UK Parliament rejects Government’s withdrawal deal

Members of Parliament reject Prime Minister Theresa May’s EU withdrawal deal for a second time, making no deal more likely. Credit: Shutterstock.

Members of Parliament in the United Kingdom (UK) voted by 149 votes, 391 to 242, to defeat Prime Minister Theresa May’s Withdrawal Agreement.

The withdrawal deal is now considered to have been killed, though there are some suggestions from some in Parliament that she could return for a third time with the same deal in a week or so.

The defeat now means that Parliament will vote on whether to reject a no deal Brexit tomorrow and whether to extend Article 50 on Thursday, March 14.

No one knows now where the government will head now. Anne McElvoy of The Economist has suggested that Theresa May could well be a “zombie Prime Minister, but zombies can go on for a long time.”

There are many possible responses from May, including resigning, calling an election or coming back for a third vote on her deal. The uncertainty in the UK has ratcheted up another notch.

The Prime Minister announced after the vote on the deal that Conservative Party MPs will have a free vote on leaving the EU with no deal.

She added, “Let me be clear voting against leaving without a deal and for an extension [of Article 50] does not solve the problems we face. The EU will want to know what use this house will make of that extension, does it want to revoke Article 50? Does it want a second referendum? Or does it want to leave with a deal, but not this deal? These are the unenviable choices.”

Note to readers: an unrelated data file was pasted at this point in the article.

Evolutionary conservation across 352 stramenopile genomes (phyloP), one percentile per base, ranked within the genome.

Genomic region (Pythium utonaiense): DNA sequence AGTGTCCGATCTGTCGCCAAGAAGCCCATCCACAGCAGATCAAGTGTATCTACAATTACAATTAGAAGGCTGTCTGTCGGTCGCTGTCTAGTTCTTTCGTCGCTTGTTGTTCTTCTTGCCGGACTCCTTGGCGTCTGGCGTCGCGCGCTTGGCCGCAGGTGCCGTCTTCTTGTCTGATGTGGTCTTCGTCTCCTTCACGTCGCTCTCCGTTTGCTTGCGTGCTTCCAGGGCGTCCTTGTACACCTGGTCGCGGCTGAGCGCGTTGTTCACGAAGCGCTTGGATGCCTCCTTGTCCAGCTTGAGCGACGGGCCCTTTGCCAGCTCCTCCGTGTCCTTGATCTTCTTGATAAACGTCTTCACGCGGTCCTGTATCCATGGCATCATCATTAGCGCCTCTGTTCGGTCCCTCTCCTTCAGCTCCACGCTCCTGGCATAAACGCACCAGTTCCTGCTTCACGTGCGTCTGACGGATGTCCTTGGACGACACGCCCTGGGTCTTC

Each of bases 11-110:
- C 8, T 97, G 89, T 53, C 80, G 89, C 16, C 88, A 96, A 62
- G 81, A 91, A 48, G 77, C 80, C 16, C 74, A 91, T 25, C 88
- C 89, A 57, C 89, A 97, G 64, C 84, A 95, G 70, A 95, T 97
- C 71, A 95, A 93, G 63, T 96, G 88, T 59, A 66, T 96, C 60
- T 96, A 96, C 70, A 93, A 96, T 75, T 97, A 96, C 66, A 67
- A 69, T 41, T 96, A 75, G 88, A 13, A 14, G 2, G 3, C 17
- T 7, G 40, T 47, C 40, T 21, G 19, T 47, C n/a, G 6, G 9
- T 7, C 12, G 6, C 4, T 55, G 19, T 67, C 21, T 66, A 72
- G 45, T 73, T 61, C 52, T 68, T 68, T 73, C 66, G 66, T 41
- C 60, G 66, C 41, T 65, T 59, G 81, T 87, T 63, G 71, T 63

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Nick Savvides, Staff Writer

Nick came to FreightWaves in December 2018 from Fairplay, a shipping market publication. He covers the shipping, freight and logistics industry in Europe. Since starting his career as a journalist in 1990, Nick has worked for a number of significant freight publications abroad, including International Freighting Weekly, the online news service for Containerisation International, ICIS, the chemical industry reporting service, as well as Seatrade in Greece. Nick also worked as a freelance journalist writing for Lloyd’s List, The Observer, The Express and The European newspapers among others before joining Seatrade Newsweek in Athens.

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